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Sergei PROKOFIEV (1891-1953)
Violin Concerto No. 1 in D major, Op. 19 (1916/17) [21.56]
Violin Concerto No. 2 in G minor, Op. 63 (1935) [28.08]
Franziska Pietsch (violin)
Deutsches Symphonie-Orchester Berlin/Cristian Măcelaru
rec. March 2017 Jesus-Christus-Kirche, Dahlem, Berlin
AUDITE 97.733 [50.07]

Released in 2016 Franziska Pietsch with pianist Detlev Eisinger recorded Prokofiev’s two violin sonatas and cinq mélodies on Audite. On the same label for her new album, produced around a year ago in Berlin, Pietsch has returned to Prokofiev for the first and second violin concertos with Deutsches Symphonie-Orchester Berlin under Cristian Măcelaru. Written some eighteen years apart the pair of violin concertos mark the periods before the composer went into exile and the time he was concluding his nomadic lifestyle, deciding to resettle in his Russian homeland.

The first violin concerto is a relatively early work composed in 1916/17 and one of the last to be written before Prokofiev left Russia. Prokofiev ensures that the violin part is dominant although it is not pitted dramatically against the orchestra but more part of it. Nevertheless, it is an excellent score and I would like to see it programmed far more than it currently is. Undoubtedly Prokofiev’s works were a source of inspiration to a generation of composers. When I hear the Walton violin concerto (1939, re-orchestrated 1943) it reminds me strongly of these Prokofiev scores which the English composer must surely have known especially the first concerto premiered over fifteen years earlier in 1923. In the fascinating opening movement Andantino Franziska Pietsch creates a heavy and intense atmosphere that evokes an icy Russian chill which makes me shiver such is the passion of her assured playing. Admirable is the way the Halle born Pietsch accelerates through the movement’s propulsive climax. The music of the sardonic Scherzo just flashes along briskly with the committed soloist negotiating the wonderful contemporary writing and the mischievous sounding effects. In the Finale Pietsch creates an atmospheric world of inscrutability and introspection with Cristian Măcelaru directing the Berlin orchestra in an explosion of passionate lyricism. The shimmering violin line feels as if Pietsch has dipped her violin (made by Carlo Antonio Testore, Milan, 1751) in liquid gold such is the gleaming quality of the sound it produces. Pietsch imparts the potent elements of intensity and deep concentration creating a highly charged atmosphere seldom encountered in this work.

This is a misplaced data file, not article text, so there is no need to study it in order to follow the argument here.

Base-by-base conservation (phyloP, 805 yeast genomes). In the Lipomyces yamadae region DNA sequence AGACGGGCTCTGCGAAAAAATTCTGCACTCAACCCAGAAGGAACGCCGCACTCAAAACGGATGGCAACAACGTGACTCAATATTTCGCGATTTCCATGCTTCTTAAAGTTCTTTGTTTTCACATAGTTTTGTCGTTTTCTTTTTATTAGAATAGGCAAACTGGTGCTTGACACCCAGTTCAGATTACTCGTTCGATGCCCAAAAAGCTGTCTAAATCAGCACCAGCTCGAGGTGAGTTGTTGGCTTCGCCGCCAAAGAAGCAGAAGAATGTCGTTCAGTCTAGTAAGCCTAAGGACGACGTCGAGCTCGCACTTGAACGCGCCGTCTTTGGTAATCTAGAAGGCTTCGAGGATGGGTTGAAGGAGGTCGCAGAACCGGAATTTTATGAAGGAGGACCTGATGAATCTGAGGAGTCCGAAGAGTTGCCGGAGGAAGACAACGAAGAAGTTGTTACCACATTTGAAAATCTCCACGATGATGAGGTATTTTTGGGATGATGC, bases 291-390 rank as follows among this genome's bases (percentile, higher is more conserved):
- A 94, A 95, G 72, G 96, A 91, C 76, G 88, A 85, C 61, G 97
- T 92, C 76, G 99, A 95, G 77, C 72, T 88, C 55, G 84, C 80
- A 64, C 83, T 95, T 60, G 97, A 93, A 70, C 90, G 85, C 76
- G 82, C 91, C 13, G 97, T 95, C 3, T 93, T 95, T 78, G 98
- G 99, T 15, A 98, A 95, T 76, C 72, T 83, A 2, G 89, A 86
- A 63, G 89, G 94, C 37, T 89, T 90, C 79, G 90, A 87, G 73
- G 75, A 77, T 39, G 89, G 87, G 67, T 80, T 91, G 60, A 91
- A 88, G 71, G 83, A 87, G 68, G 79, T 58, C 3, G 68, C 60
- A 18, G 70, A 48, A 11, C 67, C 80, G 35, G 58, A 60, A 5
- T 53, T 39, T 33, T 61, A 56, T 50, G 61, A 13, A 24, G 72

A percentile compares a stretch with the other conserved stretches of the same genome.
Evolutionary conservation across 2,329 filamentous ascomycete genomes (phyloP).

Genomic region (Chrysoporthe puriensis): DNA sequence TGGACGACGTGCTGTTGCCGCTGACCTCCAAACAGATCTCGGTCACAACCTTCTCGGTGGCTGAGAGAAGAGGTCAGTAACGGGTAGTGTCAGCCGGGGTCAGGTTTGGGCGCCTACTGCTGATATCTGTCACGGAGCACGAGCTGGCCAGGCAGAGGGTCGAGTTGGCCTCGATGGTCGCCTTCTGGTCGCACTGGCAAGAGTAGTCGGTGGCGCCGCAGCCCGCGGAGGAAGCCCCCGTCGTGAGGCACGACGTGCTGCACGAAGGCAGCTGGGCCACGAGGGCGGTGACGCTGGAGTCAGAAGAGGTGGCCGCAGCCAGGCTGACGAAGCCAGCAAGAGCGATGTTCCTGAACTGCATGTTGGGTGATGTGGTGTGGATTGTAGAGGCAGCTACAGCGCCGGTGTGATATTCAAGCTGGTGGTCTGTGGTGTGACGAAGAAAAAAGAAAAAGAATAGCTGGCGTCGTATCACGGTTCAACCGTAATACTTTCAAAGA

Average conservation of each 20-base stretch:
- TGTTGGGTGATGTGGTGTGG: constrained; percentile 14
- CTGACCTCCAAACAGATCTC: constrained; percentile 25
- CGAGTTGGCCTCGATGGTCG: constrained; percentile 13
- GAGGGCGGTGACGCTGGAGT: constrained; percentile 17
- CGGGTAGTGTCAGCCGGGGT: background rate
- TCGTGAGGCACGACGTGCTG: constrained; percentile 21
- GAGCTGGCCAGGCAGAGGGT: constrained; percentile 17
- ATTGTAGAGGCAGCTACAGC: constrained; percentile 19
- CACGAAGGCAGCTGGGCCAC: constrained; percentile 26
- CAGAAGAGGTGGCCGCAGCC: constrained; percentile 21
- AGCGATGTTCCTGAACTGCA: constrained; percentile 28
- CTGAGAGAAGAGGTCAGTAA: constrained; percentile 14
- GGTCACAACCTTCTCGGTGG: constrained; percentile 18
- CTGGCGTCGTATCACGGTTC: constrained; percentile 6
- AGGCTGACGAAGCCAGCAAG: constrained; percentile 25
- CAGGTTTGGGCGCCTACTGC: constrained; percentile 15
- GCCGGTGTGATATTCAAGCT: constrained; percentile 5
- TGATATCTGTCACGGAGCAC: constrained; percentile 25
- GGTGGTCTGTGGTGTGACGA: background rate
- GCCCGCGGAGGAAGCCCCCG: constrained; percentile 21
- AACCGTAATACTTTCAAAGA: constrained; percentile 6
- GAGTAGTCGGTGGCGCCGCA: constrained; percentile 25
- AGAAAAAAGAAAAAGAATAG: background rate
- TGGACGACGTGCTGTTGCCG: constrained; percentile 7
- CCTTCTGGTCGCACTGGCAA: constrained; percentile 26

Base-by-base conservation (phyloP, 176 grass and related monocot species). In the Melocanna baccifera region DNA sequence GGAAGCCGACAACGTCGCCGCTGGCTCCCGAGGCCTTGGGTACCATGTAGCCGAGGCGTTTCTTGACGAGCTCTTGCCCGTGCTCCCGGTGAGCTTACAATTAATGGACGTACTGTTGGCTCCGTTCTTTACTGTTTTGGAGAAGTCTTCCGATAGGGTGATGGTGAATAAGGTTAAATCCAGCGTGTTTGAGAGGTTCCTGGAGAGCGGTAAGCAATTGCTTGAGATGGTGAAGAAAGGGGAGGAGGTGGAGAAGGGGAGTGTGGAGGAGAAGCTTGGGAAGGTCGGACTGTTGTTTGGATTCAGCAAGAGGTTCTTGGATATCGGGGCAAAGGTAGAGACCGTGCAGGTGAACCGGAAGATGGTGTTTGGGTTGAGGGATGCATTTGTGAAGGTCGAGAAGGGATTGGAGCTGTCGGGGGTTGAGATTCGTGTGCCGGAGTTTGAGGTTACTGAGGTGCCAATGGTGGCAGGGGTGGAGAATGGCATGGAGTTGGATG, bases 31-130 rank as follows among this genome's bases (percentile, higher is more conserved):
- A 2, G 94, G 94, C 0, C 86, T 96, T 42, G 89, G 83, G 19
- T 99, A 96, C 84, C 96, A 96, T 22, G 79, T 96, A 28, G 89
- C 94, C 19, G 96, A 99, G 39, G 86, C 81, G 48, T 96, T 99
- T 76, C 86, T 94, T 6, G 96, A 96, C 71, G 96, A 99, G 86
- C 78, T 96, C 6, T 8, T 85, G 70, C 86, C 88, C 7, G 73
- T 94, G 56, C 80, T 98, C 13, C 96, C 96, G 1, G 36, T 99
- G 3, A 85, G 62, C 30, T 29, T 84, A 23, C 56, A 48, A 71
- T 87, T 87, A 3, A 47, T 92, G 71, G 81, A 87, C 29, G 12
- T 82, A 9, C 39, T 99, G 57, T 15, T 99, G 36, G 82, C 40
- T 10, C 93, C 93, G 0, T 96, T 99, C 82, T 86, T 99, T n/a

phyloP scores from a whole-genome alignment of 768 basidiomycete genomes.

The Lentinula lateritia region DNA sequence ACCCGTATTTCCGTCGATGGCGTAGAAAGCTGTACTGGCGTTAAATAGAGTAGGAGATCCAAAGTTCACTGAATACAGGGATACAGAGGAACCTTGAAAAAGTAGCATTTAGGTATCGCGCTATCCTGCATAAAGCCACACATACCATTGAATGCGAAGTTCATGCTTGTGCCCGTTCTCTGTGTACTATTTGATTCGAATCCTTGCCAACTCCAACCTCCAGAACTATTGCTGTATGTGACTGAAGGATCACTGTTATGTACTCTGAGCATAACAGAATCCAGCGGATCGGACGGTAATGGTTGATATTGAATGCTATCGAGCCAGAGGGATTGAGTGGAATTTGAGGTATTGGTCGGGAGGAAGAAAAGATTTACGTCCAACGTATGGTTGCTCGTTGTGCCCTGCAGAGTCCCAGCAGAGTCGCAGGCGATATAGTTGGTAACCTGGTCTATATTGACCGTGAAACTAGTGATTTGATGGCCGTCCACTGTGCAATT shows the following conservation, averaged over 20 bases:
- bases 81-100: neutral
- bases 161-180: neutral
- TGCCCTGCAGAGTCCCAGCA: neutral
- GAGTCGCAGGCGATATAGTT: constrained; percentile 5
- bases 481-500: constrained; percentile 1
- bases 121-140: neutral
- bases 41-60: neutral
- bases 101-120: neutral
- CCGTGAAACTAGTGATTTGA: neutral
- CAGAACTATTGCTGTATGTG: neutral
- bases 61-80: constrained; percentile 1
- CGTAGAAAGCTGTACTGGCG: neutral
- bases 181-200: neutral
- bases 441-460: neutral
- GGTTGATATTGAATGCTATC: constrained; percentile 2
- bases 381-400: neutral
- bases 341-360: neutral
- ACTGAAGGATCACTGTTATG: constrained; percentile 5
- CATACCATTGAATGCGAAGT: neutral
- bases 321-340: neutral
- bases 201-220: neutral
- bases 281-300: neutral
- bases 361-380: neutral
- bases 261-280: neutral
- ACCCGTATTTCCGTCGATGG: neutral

From 1935 the second violin concerto tends to be overshadowed by the first concerto. Certainly, a high-quality score Prokofiev’s writing is highly melodic and more overtly romantic than the earlier concerto. In the opening movement Allegro moderato one immediately notices the concerto has relatively lighter scoring. Pietsch continues her splendid form throughout the long and varied melodic line revelling in the vivid and deliciously warm colours. The central Andante movement sounds so meltingly lyrical in Pietsch’s hands and throughout the Finale: Allegro, ben marcato her spirit and verve stand out prominently.

Pietsch produces compelling and intensely passionate interpretations of both concertos complemented by accomplished support from Deutsches Symphonie-Orchester Berlin under Cristian Măcelaru. Excellent sound quality throughout this album from the renowned acoustic of Jesus-Christus-Kirche, Dahlem with the Audite engineers providing vividly clear and well balanced sonics. In addition, I really appreciate the informative and readable booklet essay by Habakuk Traber. My only grumble is with the available space on the CD, enough to have accommodated an additional work.

Franziska Pietsch’s recording of Prokofiev’s violin concertos rubs shoulders with the finest in the catalogue. My first choice and probably the best-known is the now ‘classic’ recording from soloist Kyung-Wha Chung and London Philharmonic Orchestra under André Previn. Recorded in 1975 at Kingsway Hall, London, Chung plays passionately displaying a wonderful tone and control with Previn and LPO highly sensitive partners. A generous coupling on this Decca album is Chung’s striking account of the Stravinsky violin concerto. Another rival version of the pair of concertos that holds the attention is from soloist Arabella Steinbacher with Russian National Orchestra under Vasily Petrenko. Recorded in 2012 at Moscow Tchaikovsky Conservatory, Steinbacher’s coupling is the composer’s solo violin sonata, Op. 115 on Pentatone.

With Franziska Pietsch in such stunning form there is little reason to hesitate with this album of the Prokofiev violin concertos.

Michael Cookson

Previous review: Richard Kraus



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